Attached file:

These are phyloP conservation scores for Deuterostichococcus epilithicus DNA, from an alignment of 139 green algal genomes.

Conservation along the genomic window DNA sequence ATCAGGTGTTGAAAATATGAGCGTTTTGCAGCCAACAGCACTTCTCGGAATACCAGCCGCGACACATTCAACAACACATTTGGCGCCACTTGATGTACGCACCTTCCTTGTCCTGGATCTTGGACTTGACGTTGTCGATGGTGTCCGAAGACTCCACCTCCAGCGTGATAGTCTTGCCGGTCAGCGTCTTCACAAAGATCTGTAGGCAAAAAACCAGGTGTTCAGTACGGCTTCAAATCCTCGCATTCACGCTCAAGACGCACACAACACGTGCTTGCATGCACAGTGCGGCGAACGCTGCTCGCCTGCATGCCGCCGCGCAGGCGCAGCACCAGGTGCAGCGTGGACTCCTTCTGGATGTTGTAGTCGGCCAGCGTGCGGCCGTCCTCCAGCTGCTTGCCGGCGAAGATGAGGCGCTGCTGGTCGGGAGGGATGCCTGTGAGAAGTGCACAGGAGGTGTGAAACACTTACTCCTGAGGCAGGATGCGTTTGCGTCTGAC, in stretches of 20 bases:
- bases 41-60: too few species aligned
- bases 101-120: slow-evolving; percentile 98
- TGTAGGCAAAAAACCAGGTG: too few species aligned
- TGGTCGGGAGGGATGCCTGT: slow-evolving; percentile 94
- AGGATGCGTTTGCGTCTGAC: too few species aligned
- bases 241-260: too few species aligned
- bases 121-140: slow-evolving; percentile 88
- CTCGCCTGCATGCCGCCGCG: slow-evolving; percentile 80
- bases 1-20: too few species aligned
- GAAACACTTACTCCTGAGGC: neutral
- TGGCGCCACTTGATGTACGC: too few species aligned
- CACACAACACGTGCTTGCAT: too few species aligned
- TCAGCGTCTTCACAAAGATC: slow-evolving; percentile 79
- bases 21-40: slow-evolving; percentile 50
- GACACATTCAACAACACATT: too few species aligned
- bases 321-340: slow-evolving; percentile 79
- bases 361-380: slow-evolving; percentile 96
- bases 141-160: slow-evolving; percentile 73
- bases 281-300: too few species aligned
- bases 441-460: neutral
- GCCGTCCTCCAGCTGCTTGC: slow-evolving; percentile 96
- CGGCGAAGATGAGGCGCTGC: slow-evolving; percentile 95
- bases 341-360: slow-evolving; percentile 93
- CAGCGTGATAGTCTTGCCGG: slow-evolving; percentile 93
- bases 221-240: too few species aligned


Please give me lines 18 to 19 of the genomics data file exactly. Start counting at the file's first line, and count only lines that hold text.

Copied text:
- bases 321-340: slow-evolving; percentile 79
- bases 361-380: slow-evolving; percentile 96